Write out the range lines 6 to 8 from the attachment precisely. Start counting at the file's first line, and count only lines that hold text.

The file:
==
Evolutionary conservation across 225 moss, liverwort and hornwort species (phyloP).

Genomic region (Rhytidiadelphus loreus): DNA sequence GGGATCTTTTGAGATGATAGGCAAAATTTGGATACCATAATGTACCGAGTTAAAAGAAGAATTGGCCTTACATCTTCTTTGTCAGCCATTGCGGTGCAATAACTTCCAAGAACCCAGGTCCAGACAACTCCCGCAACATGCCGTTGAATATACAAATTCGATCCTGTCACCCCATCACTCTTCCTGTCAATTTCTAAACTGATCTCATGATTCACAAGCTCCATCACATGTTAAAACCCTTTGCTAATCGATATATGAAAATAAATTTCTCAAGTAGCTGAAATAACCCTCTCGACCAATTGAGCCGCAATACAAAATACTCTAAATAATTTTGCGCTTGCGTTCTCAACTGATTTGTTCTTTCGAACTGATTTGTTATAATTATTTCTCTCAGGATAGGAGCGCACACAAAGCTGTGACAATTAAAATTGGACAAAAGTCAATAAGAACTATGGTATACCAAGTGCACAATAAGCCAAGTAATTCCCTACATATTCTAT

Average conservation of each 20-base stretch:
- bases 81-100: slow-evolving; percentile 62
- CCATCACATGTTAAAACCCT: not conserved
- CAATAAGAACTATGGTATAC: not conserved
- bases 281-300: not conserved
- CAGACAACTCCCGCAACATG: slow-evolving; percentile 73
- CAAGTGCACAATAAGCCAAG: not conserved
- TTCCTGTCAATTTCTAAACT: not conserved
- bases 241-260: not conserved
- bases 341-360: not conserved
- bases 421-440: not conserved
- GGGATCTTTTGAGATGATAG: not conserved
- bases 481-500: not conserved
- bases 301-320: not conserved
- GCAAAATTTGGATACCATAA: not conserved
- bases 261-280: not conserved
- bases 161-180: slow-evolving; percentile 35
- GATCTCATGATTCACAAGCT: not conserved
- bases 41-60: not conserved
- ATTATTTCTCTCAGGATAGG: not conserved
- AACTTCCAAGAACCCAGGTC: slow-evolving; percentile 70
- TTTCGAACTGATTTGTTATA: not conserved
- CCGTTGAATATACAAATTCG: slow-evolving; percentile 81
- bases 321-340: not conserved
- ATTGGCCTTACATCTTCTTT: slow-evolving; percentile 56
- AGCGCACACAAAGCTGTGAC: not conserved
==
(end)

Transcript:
- CAATAAGAACTATGGTATAC: not conserved
- bases 281-300: not conserved
- CAGACAACTCCCGCAACATG: slow-evolving; percentile 73